How lucky am I to even be walking around like this? It’s amazing to me. But it also makes me greedy for more. I want more time, more items off my bucket list and more meaningful projects completed, and of course, more time with my family. I want it all. I am hungry for life. I want to experience everything before its too late.

My senses are sharpened. I am seeing the world in high definition for the first time. I’m noticing things I never noticed before. I feel like some kind of cancer patient superhero. Having this happen to me has caused me to wake up to the world that’s been around me all this time. I thought I was aware of it, but I was missing all of it. I’m not just talking about the trips to Disney World or family visits. I’m talking about the little things every day. Even the pain, nausea, and discomfort are better than being dead and gone. Give me life any day.

In fact, in honor of reaching my “death day,” I’ve decided to clean up my bucket list a bit. I enjoy ranking all the things I want to do. It gives me purpose and causes me to make deliberate choices. Thank you to everyone who helped me check off so many items with well-wishes, donations, prayers, love and gift cards. We are making meaningful memories and thanks are the best we can do.


PS: Special thanks to all of you who have been sharing my latest posts on Facebook and twitter. It’s really helped this blog reach a massive readership. (almost 2000 subscribers in just a few months)

You can subscribe to e-mail updates HERE

with Fierce Hope


little jim

daddy gals2I get asked a lot about my medical situation. I’m not a doctor so most of this post is translated into my own terms so all my pals who are doctors and nurses I’m sure will cringe, lol.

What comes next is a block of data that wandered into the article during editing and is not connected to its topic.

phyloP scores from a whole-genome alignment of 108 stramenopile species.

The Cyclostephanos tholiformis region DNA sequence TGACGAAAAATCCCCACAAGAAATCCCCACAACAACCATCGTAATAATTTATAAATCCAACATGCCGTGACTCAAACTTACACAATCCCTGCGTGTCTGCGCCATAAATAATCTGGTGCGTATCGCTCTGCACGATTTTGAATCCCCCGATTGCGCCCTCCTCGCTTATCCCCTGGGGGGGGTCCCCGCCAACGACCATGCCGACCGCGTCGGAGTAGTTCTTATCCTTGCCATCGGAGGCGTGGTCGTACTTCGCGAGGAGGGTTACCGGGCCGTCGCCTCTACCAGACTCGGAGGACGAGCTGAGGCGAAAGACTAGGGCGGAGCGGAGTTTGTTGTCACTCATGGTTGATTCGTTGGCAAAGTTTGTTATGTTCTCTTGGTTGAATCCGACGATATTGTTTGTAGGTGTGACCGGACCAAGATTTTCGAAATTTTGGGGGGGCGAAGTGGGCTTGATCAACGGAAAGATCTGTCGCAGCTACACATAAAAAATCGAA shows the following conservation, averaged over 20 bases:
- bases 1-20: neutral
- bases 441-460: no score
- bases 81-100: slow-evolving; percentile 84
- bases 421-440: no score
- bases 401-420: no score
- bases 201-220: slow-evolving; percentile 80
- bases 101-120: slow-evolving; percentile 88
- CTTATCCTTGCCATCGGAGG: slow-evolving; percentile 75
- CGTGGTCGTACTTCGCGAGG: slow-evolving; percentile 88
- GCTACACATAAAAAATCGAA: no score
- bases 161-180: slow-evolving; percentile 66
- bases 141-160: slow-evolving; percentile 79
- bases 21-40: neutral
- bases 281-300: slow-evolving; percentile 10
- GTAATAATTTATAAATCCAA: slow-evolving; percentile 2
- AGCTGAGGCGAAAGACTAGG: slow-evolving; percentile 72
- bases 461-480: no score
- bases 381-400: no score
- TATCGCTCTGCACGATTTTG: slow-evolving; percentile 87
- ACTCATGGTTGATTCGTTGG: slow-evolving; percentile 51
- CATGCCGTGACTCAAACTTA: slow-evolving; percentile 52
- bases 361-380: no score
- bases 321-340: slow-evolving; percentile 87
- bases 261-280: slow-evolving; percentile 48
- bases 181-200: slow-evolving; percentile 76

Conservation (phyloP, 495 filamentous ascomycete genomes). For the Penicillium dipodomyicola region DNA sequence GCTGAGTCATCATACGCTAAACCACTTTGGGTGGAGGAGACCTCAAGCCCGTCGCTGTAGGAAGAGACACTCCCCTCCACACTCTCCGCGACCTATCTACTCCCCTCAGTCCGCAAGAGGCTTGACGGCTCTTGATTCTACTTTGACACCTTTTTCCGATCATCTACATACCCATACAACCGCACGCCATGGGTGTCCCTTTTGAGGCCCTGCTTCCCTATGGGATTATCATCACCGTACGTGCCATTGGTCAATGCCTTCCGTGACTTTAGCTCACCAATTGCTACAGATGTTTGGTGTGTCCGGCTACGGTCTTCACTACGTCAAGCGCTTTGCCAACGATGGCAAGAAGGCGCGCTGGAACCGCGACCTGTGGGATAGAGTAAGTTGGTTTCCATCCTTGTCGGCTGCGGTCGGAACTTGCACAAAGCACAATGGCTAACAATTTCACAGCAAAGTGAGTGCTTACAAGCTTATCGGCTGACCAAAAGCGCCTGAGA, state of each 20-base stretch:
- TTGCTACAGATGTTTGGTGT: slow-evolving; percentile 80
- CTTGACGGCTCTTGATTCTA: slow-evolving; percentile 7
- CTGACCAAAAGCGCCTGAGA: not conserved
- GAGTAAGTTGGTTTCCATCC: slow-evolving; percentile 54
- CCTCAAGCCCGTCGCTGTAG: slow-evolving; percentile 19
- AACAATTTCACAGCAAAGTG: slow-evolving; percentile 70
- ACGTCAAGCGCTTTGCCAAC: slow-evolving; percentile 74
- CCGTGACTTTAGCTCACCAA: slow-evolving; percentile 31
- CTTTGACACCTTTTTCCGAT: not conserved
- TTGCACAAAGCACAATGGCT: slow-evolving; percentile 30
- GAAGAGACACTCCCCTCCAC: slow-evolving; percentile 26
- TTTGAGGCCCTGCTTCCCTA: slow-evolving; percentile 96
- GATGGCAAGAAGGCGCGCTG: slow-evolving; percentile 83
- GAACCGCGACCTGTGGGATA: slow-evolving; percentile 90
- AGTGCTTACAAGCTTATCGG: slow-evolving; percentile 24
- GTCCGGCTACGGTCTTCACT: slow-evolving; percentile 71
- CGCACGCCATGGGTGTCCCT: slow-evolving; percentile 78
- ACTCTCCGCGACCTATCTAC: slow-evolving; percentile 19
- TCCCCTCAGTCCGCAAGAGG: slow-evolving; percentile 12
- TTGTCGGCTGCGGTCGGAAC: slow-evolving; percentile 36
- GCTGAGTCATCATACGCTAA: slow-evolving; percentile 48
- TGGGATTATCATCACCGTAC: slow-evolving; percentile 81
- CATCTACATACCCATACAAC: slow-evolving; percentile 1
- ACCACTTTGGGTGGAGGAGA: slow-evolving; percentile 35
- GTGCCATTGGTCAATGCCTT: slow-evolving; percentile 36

But I wanted to update everyone on where things stand right now. The last two scans I had of my liver happened in August and October. As many of you remember, the growth rate of my tumors was pretty explosive in just those two months (pre-chemotherapy) so that is why we got aggressive treatment right away. I have another scan of my liver they will do either at the end of February or early March. The hope is that we’ve slowed the speedy growth and number of new tumors substantialy at that point.

We asked our doctors the classic, “how much time do I have?” question and they said they are always hesitant to answer that because everyone’s body is different. We were told in Tahoe that the best I could expect would be about 2 years, but the docs at Hershey aren’t saying much. So we are stuck with statistical results that others have had with my treatment. Without chemotherapy, people with my level of stage 4 colon cancer have a survival expectancy of roughly 6-8 months. When you add chemo, life expectancy jumps to about 15 months. However, we will be adding the drug Avastin to my routine at the end of January. Avastin may bring with it more extreme side effects (no fun), but it also statistically alters life expectancy up to 21 months. But liver surgery is the ultimate goal.

Right now I am not a candidate to have any part of my liver surgically removed. If by some miracle the chemo drugs shrink my tumors enough, I will then be able to have surgery which may extend my life a bit more. Keep in mind, all of my treatments are still palliative (end of life) and not curative, a fact that the doctors are all too quick to remind us. They are designed to keep me alive longer and that is a good thing.